When a tenant has breached a tenancy agreement then it’s best to use section 8 notice. Most evictions taking place through the section 8 procedure are due to non-payment of rent. Now, the first step here is to serve a notice to the tenant, seeking possession.

The notice must be in a prescribed format; otherwise, the court proceedings will be null and void. Although it is not the only reason for issuing a notice seeking possession, we will focus on non-payment of rent in the following sections.

The tenant is given two weeks to bring up the arrears in the notice. After which time proceedings would be brought for both a possession order and a monetary judgment in respect of the rent arrears.

The only drawback of the section 8 procedure is that the above-mentioned accelerated process is not available, so the court will schedule a brief hearing, usually several weeks in advance.

Usually, a tenant will not attend the hearing which results in a final possession order being made in his absence, requiring him to give up his possession within 28 days.

A tenant who does show up will frequently claim that he or she is unable to pay much towards the arrears. If he or she can offer a reasonable amount toward the arrears on top of the usual monthly rent, the court has the option of not making a final possession order. But the court will instead make a suspended order for possession, which is an order suspended on the condition that the tenant makes regular payments toward the arrears as well as paying the rent as it falls due.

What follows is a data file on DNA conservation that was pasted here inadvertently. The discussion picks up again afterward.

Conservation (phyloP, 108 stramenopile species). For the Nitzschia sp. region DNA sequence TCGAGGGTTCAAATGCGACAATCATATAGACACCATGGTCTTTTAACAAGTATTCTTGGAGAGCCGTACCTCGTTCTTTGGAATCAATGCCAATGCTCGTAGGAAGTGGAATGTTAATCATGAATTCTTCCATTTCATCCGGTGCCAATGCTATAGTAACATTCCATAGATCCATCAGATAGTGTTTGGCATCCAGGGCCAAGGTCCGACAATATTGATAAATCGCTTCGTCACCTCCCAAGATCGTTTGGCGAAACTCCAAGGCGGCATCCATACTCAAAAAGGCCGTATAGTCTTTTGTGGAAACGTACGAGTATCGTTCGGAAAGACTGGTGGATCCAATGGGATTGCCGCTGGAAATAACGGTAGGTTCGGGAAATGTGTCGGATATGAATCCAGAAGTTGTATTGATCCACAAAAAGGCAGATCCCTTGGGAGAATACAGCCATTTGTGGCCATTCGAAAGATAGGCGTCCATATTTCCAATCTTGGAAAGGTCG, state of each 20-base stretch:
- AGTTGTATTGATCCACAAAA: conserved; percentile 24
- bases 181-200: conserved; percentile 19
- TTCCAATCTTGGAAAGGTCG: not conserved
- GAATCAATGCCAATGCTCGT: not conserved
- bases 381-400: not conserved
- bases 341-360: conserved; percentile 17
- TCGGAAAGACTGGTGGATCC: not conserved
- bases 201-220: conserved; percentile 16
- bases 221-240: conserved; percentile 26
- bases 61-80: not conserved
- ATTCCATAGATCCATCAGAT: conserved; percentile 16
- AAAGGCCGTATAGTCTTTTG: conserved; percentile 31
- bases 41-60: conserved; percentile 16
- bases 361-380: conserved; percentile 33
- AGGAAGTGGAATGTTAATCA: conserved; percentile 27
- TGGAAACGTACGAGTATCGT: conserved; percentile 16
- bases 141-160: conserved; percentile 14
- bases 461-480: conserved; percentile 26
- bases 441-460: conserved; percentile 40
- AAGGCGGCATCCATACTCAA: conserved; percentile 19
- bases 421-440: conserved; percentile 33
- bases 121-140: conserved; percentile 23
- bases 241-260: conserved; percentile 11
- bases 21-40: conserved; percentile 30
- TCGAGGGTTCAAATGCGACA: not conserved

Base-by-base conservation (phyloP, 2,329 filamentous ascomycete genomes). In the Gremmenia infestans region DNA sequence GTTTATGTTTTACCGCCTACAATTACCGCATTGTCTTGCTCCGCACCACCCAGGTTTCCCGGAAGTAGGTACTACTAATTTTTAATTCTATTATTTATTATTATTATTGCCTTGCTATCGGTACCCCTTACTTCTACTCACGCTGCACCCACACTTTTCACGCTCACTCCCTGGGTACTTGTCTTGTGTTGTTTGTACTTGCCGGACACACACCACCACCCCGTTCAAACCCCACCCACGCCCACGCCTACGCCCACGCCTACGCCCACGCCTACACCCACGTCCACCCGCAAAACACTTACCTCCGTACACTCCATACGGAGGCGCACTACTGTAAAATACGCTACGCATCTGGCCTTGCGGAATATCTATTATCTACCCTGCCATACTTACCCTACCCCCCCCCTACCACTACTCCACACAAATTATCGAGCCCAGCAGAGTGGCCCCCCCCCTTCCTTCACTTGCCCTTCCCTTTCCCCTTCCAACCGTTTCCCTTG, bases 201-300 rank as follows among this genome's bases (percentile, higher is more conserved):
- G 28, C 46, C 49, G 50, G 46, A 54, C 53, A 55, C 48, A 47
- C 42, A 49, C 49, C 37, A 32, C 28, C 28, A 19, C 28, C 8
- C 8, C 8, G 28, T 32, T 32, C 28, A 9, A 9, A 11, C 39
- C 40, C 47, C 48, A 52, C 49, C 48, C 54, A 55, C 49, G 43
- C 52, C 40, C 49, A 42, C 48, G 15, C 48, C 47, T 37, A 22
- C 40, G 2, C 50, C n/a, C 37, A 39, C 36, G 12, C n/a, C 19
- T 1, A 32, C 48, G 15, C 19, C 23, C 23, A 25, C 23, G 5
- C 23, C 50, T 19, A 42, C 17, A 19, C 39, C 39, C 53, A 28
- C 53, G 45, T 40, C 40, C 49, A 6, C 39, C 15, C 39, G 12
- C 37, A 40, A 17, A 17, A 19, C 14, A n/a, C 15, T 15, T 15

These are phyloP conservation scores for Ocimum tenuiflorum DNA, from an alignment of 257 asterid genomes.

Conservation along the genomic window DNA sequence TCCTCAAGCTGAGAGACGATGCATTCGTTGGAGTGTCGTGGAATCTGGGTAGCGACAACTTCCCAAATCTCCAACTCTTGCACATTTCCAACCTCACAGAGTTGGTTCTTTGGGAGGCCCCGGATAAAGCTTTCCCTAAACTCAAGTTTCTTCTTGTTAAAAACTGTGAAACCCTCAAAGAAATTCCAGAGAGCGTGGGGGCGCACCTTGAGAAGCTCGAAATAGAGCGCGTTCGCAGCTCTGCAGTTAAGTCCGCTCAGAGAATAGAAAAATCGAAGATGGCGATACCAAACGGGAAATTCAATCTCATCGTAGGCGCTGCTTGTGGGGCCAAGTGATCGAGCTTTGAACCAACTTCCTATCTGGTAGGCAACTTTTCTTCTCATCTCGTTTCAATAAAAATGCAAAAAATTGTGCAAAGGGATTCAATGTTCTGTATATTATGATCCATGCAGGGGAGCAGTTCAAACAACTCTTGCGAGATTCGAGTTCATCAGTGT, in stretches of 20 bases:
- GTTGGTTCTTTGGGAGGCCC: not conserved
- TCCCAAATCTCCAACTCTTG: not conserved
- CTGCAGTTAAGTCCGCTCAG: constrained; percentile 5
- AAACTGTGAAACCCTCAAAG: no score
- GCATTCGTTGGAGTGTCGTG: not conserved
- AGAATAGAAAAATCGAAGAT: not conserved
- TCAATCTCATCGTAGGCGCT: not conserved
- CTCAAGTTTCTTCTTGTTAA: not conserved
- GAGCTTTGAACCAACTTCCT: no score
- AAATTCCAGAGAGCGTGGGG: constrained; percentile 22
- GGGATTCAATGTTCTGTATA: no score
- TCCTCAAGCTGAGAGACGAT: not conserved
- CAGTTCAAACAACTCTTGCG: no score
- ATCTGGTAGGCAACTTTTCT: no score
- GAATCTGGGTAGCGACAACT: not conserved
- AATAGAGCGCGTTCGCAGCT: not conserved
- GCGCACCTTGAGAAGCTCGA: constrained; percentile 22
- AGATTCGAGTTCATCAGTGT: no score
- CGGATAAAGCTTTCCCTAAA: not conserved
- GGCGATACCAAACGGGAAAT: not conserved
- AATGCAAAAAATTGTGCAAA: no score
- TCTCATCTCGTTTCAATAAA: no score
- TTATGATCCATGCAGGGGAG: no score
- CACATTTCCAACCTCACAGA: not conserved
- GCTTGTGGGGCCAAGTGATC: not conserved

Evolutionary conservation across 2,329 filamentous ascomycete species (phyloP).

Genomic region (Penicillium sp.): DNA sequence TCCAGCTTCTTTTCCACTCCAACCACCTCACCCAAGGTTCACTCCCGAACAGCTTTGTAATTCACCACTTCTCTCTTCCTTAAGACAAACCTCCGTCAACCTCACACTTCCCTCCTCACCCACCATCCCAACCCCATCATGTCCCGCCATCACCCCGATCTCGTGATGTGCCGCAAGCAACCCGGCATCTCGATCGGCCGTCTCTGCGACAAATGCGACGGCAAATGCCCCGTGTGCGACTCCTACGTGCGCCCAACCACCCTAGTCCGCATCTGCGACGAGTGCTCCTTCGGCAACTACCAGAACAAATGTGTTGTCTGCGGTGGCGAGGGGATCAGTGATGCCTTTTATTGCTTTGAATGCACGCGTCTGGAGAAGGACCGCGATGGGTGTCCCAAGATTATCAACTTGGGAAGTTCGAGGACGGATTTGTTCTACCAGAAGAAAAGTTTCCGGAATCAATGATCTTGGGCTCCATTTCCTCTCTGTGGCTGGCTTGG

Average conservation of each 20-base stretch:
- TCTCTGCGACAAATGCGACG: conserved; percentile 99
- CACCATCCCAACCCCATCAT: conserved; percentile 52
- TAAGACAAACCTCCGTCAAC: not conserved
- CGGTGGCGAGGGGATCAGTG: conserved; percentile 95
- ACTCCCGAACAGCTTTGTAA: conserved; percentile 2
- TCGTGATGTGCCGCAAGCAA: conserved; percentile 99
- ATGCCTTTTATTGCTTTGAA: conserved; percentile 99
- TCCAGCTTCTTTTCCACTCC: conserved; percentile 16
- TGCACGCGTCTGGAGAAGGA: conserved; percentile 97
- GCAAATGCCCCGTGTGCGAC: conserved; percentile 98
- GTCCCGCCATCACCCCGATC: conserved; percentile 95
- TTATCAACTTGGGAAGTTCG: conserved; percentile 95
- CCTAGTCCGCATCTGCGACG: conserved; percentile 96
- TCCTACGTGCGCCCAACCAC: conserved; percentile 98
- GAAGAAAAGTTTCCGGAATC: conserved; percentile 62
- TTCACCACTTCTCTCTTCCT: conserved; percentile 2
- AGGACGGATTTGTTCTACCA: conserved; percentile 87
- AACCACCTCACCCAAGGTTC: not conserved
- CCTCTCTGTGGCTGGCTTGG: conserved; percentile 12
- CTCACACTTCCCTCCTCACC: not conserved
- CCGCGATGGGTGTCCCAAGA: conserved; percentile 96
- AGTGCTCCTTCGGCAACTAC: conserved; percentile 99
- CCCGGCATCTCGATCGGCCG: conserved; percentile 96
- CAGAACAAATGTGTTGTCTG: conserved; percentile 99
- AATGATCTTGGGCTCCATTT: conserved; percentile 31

If the tenant still fails to make those payments, an application can be made to the court for a warrant seeking possession of the property.

Summing-up – Which Road You Should Go?

Now it is for you to decide what is more important to you, possession of your property or recovering the rent arrears? If possession is your priority, then section 21 would be the more appropriate route to follow. But if recovering your rent arrears is a greater concern then perhaps the section 8 route would be the better.

When you’re considering gaining possession of your property you need to bear one factor in mind, that your property may remain vacant for a while when you try to find a new tenant. If the tenant is not paying rent whatsoever, it’s an ideal situation for you to obtain possession as soon as possible. You can look for new tenants for letting out while carrying out the necessary maintenance work.

Shergroup is happy to discuss both section 21 and section 8 options and advice you which will be more suitable in your circumstances. Our eviction experts deal with the whole process professionally and safeguard your rights as a landlord. We offer a complete end to end service to issue a Claim for Possession, obtain an Order, and enforce the same, including serving of Notices for a fixed fee.

For further information on Shergroup’s Tenant Eviction Solution call us on 0845 890 9200 and speak with one of our friendly business advisors.

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Last updated | 19 July 2023